Montgomery County Community College receives largest gift in school history

Montgomery County Community College. (Courtesy of Montgomery County Community College)

Montgomery County Community College. (Courtesy of Montgomery County Community College)

Montgomery County Community College has received its largest financial gift since opening in 1964: $3 million from businessman Kenneth Baker will go toward the new Baker Center of Excellence for Employee Ownership and Business Transformation.

“It so resonates with us and with our mission of empowerment of moving people from where they are to where some of them never envisioned themselves to be,” said Gloria Oikelome, the college’s vice president for academic affairs.

The center will operate on the college’s Blue Bell campus. Baker, CEO of Southampton-based NewAge Industries and a member of MCCC’s Foundation Board of Directors, has been interested in the idea of employee stock ownership plans for quite some time, but he wants to give the model more exposure to Montgomery County’s entrepreneurs.

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“That’s what I’m trying to do. I’m trying to promote the idea, and the concept of employee ownership,” Baker said.

Plans for the center are still underway, and MCCC expects the process to take roughly a year.

Ken Baker says that the first step for the center will be finding an executive director to lead it. (Courtesy of Montgomery County Community College)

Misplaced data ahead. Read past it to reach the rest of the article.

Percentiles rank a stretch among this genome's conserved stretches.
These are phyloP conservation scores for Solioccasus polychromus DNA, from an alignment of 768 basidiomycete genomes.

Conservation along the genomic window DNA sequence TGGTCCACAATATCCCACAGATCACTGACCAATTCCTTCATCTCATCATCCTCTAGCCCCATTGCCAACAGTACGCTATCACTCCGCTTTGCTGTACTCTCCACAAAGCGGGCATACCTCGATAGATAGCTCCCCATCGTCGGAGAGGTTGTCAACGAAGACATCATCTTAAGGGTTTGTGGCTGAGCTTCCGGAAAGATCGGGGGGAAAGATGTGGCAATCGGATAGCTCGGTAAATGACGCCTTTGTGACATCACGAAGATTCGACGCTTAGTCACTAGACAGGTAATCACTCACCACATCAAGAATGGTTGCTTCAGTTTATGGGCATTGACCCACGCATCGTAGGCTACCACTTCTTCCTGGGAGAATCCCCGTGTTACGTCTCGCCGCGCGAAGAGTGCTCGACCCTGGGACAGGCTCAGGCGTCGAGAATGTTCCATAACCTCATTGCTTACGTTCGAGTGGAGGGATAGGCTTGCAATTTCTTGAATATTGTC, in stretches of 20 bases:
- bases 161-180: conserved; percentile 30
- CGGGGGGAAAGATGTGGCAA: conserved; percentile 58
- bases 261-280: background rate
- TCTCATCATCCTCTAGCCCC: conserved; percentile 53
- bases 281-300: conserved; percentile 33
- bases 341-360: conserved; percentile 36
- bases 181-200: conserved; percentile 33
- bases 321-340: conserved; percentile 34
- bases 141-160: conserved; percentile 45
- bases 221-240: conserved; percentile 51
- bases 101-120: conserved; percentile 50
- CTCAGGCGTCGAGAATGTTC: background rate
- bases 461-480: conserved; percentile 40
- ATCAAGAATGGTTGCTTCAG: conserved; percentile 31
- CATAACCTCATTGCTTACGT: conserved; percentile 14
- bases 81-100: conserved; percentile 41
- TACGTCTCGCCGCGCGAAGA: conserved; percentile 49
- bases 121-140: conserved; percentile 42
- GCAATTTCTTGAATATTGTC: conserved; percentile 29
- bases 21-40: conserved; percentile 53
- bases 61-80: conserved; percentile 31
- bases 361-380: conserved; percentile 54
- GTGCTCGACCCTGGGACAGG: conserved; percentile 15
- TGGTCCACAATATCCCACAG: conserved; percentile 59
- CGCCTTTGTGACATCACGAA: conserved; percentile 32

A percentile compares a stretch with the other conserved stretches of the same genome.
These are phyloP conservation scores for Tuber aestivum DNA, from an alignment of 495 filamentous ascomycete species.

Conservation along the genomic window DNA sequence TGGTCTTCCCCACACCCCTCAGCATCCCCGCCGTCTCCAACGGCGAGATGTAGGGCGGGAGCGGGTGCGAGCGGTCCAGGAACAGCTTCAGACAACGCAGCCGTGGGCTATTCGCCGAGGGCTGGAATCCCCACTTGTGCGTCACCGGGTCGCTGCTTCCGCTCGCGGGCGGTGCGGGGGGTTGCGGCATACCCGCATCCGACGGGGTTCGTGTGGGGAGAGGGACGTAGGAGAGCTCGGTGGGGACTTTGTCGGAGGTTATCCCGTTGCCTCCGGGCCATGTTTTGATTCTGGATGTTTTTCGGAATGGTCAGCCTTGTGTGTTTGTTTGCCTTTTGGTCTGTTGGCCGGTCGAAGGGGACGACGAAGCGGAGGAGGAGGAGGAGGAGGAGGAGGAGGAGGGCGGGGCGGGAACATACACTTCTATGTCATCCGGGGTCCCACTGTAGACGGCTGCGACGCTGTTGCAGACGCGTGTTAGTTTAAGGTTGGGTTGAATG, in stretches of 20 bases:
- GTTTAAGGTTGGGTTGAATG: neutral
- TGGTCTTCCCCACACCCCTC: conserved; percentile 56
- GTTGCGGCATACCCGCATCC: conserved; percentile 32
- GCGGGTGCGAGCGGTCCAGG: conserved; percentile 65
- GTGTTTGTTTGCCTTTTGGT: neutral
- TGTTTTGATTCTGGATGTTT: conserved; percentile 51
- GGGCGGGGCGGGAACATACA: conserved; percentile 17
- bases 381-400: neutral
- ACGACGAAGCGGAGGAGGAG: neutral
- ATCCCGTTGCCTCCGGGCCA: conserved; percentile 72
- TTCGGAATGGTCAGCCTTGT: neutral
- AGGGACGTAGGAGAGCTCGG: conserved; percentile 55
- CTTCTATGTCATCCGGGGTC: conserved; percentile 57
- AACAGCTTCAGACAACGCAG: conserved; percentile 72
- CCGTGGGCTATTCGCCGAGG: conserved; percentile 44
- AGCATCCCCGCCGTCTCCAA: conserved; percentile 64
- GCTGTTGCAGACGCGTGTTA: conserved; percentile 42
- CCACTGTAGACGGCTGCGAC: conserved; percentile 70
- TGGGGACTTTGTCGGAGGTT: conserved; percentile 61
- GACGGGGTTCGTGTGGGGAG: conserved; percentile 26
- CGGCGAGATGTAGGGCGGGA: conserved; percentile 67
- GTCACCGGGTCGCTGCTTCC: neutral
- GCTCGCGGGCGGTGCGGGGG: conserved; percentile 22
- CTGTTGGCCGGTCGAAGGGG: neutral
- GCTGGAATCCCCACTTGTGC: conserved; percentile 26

“Our first step is to hire an executive director and get that person up to speed on the whole education of employee ownership and what have you,” Baker said.

In addition, the center will be searching for volunteers and teachers to offer their expertise as it pulls together its operations.

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“The first year is going to be organizing and getting things together,” Baker said.

Using open-source curriculum from Rutgers University as well as the University of California, San Diego, MCCC hopes to build a course framework for a certificate.

“So once we get all that curriculum in place, [the plan] is to have that culminate into a certificate program, which will then hopefully lead to other models and perhaps various levels as what we just described, because businesses would be at different places and we’d want to put certificate programs around different levels that might fit for where people are,” Oikelome said.

Although MCCC students will be welcome to take part in the program, it will actually fall under the non-credit portion of the college.

“These are not students actually coming in for a traditional degree, as it were — this will be open to employers, people all over the county and beyond, who would come in and do this certificate,” Oikelome said.

The announcement of the Baker Center comes at a time where some Montgomery County residents are under increasing economic hardship. Several projects are underway in the county to combat poverty and food insecurity as well as assist local businesses.

For example, the Pennsylvania Horticultural Society and the YWCA Tri-County Area are collaborating on a Green Resource Center in Norristown Farm Park and a corresponding workforce development program. Meanwhile, the county’s MontcoStrong grant program is seeking to help restaurants hurt by the pandemic.

Though Baker and Oikelome say that the planned program is likely not designed for new small businesses, they believe that the ideas will be useful for new local entrepreneurs.

“And I think this resonates with a lot of different people, who, coming out of the pandemic, might be looking at new businesses or starting up new businesses to know about something like this,” Oikelome said.

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